• I’ve been doing this for years and it’s not changed it really. It’s barely stubbly but hasn’t ever changed the consistency. I used to wax but it would lead to ingrowns so I just tnkle shave it.

      • Senior Attorney :

        +1 for the hilariously-named Tinkle.

    • Marshmallow :

      I also have this! Mostly I just live with it.

      I’ve thought about dermaplaning though. Anyone have thoughts about it?

      • I like it. It doesn’t last as long as waxing, but you can leave the salon without a bright red face.

    • Anonymous :

      I use a nair-like product called fuzz off from Sephora. I have very sensitive skin so I can’t leave it on for too long, but so far I’ve been reasonably happy with the results.

    • Anonymous :

      Just use a razor? That’s what I do.

  4. BigLaw survey -- parents :

    For BigLaw parents, can you chime in with how old your children are (roughly: not in school, grade school, middle school, high school, college, “I am a grandparent,” etc.).

    I know one grandmother in my BigLaw firm. She is awesome and who I use as a model. Unfortunately, she isn’t in my time zone. I am the oldest parent I know (or: female attorney of the oldest children I know who is still practicing at a firm) and all my older kid can do is read chapter books.

    It’s bleak, no? If you are still in the trenches, what is the secret? How do you make it work? I know of no one with older kids *unless* husband is stay-at-home or there are 4 local grandparents who are old enough to be retired but young enough to keep up with young kids.

    There should be a manual for this.

    • I wish I knew – the only mom I know like this (only child is in high school), the father works part-time at most and did for most of the child’s childhood. When the child was in elementary school, they also utilized a nanny part-time. They did not have family nearby.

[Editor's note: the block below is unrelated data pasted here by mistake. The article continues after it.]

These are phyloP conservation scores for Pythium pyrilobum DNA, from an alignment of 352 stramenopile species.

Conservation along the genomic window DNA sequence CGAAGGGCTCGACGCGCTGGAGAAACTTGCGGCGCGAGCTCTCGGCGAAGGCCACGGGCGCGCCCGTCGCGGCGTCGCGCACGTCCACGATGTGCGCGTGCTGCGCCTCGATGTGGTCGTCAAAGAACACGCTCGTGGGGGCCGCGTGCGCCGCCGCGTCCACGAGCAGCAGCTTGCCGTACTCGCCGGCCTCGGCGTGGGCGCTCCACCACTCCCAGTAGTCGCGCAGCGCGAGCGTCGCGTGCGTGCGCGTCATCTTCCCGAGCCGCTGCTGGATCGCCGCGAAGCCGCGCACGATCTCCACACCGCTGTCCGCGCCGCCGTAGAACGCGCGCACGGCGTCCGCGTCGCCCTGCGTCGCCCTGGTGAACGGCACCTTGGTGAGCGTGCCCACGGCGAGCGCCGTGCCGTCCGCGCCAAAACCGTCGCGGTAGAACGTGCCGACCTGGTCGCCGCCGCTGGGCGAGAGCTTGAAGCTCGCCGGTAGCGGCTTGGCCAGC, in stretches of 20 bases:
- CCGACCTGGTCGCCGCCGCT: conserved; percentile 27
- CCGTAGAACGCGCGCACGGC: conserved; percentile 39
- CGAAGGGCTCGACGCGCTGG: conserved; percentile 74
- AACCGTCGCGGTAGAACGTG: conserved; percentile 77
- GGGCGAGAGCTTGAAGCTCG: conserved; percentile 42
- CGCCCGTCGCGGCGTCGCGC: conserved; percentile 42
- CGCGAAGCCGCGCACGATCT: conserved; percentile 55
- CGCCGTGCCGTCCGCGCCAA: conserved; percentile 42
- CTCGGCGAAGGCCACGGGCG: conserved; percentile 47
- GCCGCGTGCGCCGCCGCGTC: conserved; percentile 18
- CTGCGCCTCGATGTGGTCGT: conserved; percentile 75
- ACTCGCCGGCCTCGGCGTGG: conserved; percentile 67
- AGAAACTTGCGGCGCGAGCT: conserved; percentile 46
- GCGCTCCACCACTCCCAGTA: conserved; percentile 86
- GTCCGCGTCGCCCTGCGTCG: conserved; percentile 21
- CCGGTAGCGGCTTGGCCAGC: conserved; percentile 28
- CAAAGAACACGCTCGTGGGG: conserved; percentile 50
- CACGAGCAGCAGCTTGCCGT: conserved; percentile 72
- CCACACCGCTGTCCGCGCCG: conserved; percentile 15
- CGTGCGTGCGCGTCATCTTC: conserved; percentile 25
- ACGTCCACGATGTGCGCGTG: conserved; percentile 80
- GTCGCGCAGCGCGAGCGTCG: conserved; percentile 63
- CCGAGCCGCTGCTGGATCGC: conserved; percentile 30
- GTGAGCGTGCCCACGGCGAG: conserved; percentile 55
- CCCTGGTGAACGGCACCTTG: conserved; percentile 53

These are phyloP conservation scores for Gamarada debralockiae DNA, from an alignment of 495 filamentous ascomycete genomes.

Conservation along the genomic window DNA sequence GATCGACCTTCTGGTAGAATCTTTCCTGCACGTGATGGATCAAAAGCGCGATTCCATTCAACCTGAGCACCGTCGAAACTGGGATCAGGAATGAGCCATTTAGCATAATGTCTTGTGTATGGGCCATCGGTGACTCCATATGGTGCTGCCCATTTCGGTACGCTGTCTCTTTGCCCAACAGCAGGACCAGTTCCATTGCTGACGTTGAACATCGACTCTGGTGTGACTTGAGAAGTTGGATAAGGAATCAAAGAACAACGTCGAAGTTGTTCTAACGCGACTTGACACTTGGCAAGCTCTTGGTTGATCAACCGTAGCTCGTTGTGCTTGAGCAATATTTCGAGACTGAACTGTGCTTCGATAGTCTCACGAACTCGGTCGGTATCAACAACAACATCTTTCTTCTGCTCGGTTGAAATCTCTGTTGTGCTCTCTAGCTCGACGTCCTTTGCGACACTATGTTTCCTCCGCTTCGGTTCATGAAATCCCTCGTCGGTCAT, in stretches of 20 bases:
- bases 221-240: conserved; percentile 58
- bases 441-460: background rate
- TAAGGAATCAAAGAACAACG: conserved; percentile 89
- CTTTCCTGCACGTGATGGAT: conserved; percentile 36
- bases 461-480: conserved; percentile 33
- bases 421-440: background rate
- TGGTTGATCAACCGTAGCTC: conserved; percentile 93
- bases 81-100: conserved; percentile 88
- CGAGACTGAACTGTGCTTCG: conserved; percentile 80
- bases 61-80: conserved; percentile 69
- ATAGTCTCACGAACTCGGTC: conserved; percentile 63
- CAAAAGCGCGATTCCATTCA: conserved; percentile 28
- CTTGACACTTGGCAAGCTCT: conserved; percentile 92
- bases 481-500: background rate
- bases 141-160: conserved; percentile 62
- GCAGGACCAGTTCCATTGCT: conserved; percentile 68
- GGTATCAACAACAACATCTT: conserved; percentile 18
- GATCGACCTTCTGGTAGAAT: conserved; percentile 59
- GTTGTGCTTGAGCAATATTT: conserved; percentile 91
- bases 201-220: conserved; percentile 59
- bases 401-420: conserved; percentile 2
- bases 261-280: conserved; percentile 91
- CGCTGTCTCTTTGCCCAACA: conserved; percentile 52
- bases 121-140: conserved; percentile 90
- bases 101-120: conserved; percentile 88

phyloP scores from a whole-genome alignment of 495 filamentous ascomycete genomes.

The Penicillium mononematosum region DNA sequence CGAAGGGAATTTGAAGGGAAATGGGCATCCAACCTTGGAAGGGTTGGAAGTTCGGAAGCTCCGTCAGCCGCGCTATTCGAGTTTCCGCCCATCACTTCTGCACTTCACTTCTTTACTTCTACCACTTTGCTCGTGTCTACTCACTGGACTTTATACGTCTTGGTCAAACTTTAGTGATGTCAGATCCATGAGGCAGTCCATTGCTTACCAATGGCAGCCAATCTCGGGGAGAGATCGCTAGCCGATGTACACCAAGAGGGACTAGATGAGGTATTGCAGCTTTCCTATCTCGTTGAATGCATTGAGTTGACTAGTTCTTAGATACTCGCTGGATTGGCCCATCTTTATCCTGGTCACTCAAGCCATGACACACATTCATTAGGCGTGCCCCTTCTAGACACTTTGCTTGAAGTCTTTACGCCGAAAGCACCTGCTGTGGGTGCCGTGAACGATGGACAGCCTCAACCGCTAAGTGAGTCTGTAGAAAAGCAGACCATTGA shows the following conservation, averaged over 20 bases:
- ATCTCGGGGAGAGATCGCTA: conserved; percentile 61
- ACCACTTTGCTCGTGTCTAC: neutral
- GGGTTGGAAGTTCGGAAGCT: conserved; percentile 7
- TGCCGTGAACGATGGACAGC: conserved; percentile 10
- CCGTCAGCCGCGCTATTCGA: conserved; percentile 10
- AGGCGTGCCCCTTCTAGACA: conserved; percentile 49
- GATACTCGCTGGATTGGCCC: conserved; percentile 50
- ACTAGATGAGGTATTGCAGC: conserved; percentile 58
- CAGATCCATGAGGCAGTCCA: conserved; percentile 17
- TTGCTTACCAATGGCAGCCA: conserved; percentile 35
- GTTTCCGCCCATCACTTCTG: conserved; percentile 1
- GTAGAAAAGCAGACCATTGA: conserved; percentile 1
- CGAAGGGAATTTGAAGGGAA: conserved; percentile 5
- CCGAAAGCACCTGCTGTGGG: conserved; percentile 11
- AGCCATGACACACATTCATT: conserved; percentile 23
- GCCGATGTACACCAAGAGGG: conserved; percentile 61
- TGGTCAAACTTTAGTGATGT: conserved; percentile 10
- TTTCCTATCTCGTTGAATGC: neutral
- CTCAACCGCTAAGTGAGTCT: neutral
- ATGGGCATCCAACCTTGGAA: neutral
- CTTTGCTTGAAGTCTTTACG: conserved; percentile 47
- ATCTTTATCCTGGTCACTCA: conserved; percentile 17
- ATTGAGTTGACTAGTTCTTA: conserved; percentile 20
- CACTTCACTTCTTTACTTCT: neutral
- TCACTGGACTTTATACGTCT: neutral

Another family I know where both parents work full time (the lawyer-mom is in-house in a demanding role but not biglaw-demanding) hired after-school help. This person picked up both children (elementary and middle school age) from school, did some basic housework, grocery shopped, and started dinner. I’m not sure what their extended family situation was.

    • Anonymous :

      I have two preschool aged children and another on the way. I am an income partner at an AmLaw 100 firm, but it is a lifestyle firm. I love my work, but I wish I did have time that was not kid or work focused.

      In my group, two women equity partners each have two kids (one set college aged and one set mid-elementary).

    • Blueberry :

      Biglaw parent – kids are 4, 2 and another cooking.

      There are 2 other women in my practice group in the US with kids, out of roughly 60 attorneys. They both have one kid, each younger than mine. This is depressing to type out.

      My husband works 9-5, and we get a ton of support from my parents, who live nearby. It’s still tough, but it’s doable so far. But I am very tired.

      • Anonymous :

        I just posted above you. Our kids are the same age. So, glad there is someone else like me.

        The third pregnancy has been a absolute booger so far.

        • Blueberry :

          Hi, pregnancy buddy. I sincerely wish there were more of us, but I very much understand why there aren’t, unfortunately.

          I don’t know if to be upset that I’m working till midnight this week while pregnant or glad to be in my second trimester and able to actually do that work instead of staring at my screen trying not to throw up…

    • Marshmallow :

      A ton of partners at my biglaw firm have high school and college-aged children, but most of them are men. There is one female partner with something like five kids ranging from college to elementary school. She’s married to another high earner and they have round the clock nanny coverage. (She’s also just an amazing human being and fantastic professional role model!) Not sure that amount of nanny care is feasible for even the average biglaw person, but they seem to make it work.

      • Anonymous :

        It all seems to boil down to significant nanny coverage.

        But if I am spending 3K/month (for me: nanny has to be on the books) on child care until the youngest can drive, that is more than my mortgage. That makes me sad.